Courtesy of Derek Wolfgram Freewheel Brewing operates an outdoor beer garden in Redwood City.

As the cool fall weather rolls in and restrictions on indoor dining continue to be extended, a beer and a meal outdoors remains one of the simple pleasures still available in 2020. Under state guidelines, breweries and beer bars can only serve beer on premises if it is accompanied by a “bona fide meal,” so locations that have a kitchen on-site have had a distinct advantage in remaining open, though many small breweries have had success with food truck partnerships to provide meals during the pandemic.


One of my regular stops during the last several months has been Freewheel Brewing Co. in Redwood City, near the Menlo Park border. With excellent burgers (I recommend the Hawaiian burger with pineapple, teriyaki and chipotle mayo), salads, hot wings and British pub classics such as bangers and mash and fish and chips, the menu has something for everyone. While Freewheel is known for its British-style cask-conditioned ales, it also recently offered a trio of tasty German beers for Oktoberfest, including the crisp Sip In Place Pils, the lightly tart Should I Stay or Should I Gose and the refreshing Hound Dog Hefeweizen.

In addition to offering both food and growlers to go, Freewheel has a large outdoor patio area, with tables frequently cleaned and sanitized by staff, to enjoy your food and beer with those in your bubble while remaining physically distant from others.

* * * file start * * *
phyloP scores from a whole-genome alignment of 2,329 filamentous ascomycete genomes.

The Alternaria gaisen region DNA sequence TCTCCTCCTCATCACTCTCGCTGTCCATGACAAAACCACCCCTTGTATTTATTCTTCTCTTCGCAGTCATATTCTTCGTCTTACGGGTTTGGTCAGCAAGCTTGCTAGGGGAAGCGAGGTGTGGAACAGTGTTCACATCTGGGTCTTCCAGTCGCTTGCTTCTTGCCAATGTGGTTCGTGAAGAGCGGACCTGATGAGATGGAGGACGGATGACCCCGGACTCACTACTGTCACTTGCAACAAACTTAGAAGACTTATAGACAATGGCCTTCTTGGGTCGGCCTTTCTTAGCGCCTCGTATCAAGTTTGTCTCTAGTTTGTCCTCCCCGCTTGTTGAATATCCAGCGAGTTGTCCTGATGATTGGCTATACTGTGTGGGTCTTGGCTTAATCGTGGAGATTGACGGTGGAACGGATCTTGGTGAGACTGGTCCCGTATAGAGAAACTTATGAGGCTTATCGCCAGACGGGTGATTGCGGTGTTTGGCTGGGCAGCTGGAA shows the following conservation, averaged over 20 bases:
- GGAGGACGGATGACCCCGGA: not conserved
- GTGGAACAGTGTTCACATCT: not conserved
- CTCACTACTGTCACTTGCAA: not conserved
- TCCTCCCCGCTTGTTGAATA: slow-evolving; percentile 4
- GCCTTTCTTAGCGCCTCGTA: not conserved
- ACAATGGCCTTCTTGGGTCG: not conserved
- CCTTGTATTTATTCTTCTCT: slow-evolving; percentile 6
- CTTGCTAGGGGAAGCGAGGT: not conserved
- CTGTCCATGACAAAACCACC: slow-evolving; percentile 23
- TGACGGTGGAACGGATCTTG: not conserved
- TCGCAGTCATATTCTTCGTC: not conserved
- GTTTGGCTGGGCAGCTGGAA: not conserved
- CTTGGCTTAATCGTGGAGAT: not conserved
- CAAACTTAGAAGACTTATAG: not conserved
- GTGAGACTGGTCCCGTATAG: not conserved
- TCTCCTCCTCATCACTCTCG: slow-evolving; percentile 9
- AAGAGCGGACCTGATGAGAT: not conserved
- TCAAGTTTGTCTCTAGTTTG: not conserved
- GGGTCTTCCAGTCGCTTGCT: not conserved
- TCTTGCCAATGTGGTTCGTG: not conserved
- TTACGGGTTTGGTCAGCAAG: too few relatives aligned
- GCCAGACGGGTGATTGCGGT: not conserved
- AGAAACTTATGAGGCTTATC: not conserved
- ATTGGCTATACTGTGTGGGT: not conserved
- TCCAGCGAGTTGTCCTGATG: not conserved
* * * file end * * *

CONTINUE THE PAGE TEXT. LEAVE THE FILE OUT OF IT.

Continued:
A contemporary take on a traditional German beer hall, Steins Beer Garden in Mountain View has a spacious, partially covered outdoor patio with numerous long, communal tables with bench seating. It serves a carefully curated tap list of 30-plus brews, including both German favorites and American craft beers.

The food menu includes upscale versions of comfort food staples such as chicken strips, pulled pork sliders, mac & cheese, salads and burgers, and an “add on” menu that allows diners to add goodies such as bourbon jalapenos, grilled onions, a fried egg, pulled pork or a number of different cheeses to any entrée. The current menu includes Oktoberfest specials like currywurst, pork schnitzel and German-style beef stew, and a weekend brunch menu is available as well. Enjoy a Liquifaction Kolsch-style ale from Santa Rosa’s Seismic Brewing Co. or an N120 Bohemian Pilsner from Camino Brewing Co. in San Jose with some buttermilk-marinated chicken strips with three house-made hot sauces.

Gourmet Haus Staudt

Located in downtown Redwood City, Gourmet Haus Staudt has been owned and operated by the Staudt family since 1975. Over that time, it has expanded from a flower shop to a German gift shop to a full-fledged restaurant and biergarten. While it has always had a cozy outdoor patio in the back, Gourmet Haus Staudt has temporarily extended its outdoor space into a covered tent in the parking lot to provide more room for a safe outdoor drinking and dining experience.

Its food menu includes German classics such as the Bavarian pretzel with salami and cheese, five different styles of traditional bratwursts, potato pancakes and pork schnitzel. As you might expect, Gourmet Haus Staudt has about a dozen German brews on tap, but it also serves a diverse lineup of American craft brews. Along with your pretzel and sausages, you can enjoy anything from Lost Wisdom, a funky dry-hopped saison from San Francisco’s Cellarmaker Brewing Co. to Never Mind the Beer Here’s the Milkshake Triple New England IPA from Monterey’s Alvarado Street Brewery and Pera del Sol, a crisp, acidic apple-pear cider from Mission-Trail Ranches in Bradley.

Derek Wolfgram is a Certified Beer Judge through the Beer Judge Certification Program and an officer of the Silicon Valley Sudzers homebrew club. For more information, visit sudzers.org.